Madonna said she "never paid" a $1 million fine for violating a "gay propaganda" law in Russia.
The "Express Yourself" singer shared a video of a speech she delivered in St. Petersburg in 2012 during her MDNA tour. At the time, the city had recently passed legislation prohibiting public displays of LGBTQ+ solidarity to minors, a version of which was adopted nationally in 2013.
The event had sparked controversy before it occurred, becoming the subject of a terrorist threat after Madonna expressed support for imprisoned members of the feminist punk-rock collective Pussy Riot, which had criticized President Putin. The U.S. embassy warned attendees "to remain vigilant regarding their personal security."
Regardless, Madonna made headlines for using the stage to take a stand. “Show your love and appreciation to the gay community. We want to fight for the right to be free. All people should be treated with dignity, respect, and love," she told the crowd, who waved rainbow flags and pink bracelets that had been distributed at the sold-out concert.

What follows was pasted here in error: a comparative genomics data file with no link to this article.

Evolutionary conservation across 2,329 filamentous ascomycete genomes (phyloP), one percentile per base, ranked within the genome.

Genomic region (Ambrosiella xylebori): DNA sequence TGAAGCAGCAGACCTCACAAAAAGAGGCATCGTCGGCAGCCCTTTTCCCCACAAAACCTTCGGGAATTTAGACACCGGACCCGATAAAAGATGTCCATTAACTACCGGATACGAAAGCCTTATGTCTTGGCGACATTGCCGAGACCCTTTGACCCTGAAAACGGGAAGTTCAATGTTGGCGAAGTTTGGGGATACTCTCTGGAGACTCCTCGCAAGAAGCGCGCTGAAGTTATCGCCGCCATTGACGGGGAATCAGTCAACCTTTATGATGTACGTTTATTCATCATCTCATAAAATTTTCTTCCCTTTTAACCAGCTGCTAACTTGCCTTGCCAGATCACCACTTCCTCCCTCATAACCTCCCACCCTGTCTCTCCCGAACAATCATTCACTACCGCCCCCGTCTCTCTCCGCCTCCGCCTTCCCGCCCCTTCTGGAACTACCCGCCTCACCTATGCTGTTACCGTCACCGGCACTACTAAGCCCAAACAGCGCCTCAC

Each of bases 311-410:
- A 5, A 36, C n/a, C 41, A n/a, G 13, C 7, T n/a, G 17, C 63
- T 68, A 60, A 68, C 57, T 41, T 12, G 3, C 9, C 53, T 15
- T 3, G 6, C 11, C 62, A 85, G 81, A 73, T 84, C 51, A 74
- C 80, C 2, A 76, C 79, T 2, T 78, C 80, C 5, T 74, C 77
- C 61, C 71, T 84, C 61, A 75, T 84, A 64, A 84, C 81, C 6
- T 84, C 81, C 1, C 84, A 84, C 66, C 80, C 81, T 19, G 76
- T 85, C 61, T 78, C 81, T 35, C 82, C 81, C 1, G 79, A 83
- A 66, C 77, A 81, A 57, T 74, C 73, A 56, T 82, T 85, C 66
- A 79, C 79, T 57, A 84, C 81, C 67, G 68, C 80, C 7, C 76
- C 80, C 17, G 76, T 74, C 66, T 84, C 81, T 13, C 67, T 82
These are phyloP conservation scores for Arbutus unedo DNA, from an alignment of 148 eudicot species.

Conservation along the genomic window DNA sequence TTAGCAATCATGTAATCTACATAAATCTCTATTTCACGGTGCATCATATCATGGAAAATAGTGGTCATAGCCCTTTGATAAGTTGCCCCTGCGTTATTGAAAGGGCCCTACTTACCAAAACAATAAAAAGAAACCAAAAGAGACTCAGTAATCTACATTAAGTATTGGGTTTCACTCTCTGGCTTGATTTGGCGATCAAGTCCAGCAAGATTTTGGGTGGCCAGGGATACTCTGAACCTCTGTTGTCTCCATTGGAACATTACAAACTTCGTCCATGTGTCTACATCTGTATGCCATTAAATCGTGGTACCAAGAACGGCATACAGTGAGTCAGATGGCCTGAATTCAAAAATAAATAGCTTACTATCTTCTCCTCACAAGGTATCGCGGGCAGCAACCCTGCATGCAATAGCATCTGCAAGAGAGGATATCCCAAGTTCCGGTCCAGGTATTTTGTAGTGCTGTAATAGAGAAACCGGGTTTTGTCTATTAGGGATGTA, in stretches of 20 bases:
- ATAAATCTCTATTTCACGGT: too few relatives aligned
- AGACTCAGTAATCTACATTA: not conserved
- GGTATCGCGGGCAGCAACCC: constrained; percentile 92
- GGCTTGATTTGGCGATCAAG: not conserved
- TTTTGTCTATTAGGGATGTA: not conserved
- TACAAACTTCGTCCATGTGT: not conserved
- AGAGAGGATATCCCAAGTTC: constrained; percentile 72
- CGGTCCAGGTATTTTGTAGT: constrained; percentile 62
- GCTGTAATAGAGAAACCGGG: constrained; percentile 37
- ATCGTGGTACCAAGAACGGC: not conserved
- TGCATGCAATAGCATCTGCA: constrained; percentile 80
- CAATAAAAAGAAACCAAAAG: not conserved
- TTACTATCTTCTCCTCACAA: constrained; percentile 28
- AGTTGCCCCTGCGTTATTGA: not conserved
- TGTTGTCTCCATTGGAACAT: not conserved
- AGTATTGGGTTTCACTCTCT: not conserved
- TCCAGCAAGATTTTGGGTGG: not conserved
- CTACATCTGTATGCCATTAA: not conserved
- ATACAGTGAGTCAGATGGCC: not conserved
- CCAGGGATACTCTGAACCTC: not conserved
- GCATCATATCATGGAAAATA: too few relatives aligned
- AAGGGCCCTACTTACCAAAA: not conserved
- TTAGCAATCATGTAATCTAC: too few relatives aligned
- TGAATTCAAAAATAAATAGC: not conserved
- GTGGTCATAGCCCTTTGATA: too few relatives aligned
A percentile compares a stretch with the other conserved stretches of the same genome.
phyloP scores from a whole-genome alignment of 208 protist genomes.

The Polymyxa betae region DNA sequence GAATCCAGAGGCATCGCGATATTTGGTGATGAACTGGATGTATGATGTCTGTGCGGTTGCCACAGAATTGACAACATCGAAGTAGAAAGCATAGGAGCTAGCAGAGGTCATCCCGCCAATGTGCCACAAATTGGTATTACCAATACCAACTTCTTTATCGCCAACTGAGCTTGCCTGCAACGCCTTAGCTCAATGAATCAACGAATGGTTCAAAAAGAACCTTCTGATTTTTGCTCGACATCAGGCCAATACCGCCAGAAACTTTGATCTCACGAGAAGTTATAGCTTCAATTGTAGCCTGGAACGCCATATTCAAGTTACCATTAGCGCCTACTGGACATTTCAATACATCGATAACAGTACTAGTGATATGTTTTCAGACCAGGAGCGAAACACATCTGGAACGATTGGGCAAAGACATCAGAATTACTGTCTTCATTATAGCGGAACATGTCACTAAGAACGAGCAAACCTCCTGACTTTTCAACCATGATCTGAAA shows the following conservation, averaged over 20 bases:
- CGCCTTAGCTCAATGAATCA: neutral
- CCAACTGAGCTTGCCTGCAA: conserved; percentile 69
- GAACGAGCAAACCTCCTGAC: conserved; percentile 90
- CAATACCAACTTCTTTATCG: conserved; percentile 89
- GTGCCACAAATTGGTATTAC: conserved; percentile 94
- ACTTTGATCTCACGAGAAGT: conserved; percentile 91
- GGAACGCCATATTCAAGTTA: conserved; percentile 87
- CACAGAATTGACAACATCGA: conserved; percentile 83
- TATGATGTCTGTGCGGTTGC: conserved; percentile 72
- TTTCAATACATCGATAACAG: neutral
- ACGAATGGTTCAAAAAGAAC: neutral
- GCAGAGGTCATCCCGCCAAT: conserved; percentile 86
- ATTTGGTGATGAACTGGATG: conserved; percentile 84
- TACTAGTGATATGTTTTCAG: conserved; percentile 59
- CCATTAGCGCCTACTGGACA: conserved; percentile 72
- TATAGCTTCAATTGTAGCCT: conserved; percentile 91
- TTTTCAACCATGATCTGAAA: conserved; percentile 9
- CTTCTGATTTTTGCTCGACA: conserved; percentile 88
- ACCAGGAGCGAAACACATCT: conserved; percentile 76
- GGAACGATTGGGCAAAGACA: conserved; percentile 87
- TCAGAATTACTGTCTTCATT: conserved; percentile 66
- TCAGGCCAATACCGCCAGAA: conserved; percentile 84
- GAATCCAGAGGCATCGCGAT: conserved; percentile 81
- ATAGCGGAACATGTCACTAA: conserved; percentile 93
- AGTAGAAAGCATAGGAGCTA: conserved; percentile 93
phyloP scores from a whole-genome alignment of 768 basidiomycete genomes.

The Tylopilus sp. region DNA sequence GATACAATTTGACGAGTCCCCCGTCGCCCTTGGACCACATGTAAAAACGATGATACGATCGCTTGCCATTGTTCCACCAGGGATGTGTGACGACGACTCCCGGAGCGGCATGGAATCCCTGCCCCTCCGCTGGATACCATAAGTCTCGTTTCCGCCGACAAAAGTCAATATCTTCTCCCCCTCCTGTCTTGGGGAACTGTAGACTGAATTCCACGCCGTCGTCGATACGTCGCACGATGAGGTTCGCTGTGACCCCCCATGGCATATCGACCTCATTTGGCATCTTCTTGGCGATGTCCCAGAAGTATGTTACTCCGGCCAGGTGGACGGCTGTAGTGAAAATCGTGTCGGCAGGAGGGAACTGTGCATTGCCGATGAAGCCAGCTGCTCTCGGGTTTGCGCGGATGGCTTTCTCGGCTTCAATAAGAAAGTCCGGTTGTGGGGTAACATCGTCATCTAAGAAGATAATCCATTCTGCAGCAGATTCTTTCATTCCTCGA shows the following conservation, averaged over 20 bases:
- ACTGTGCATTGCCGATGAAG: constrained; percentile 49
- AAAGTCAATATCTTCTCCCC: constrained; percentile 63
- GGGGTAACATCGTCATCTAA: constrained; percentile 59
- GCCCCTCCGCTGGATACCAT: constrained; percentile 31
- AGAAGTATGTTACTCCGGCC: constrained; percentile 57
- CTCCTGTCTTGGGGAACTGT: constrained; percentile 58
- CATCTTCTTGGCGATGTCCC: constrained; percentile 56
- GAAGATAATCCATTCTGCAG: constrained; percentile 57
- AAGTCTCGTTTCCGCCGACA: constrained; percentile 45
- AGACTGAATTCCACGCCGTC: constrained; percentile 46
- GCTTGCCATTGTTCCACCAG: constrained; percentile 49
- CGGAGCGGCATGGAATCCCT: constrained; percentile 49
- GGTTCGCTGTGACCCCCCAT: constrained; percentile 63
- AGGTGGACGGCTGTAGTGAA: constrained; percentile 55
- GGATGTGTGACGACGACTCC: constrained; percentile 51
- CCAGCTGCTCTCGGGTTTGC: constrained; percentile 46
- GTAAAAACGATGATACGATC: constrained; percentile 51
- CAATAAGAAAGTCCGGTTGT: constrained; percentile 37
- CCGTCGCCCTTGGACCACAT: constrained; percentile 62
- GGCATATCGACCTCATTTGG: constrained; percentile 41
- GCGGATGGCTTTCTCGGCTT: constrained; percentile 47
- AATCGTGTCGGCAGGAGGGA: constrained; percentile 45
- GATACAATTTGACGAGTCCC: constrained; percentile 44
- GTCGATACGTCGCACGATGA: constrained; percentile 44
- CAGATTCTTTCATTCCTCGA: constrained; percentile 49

The pop star faced a $10.7 million lawsuit from several groups as a result of the speech; she was also called a “moralizing slut” by a public official for supporting Pussy Riot. The case was dismissed by a judge who ruled that Madonna did not violate the law since concertgoers were required to be over age 18.
In the Monday Twitter post, Madonna said she had still received a $1 million fine for her speech, although it is unclear if it was related to this suit. "I was fined 1 million dollars by The government for supporting the Gay community. I never paid," Madonna wrote, along with the hashtags #freedomofspeech and #powertothepeople.
Conditions for LGBTQ+ people have not improved in Russia since Madonna's performance. In addition to passing a nationwide ban on "gay propaganda," the Eastern-European nation is also finalizing a constitutional amendment that would solidify marriage as between one man and one woman. The move comes as Putin continues to demonize the LGBTQ+ community in his grab for more power and ignores reports of gay concentration camps in Chechnya, a Russian-controlled region.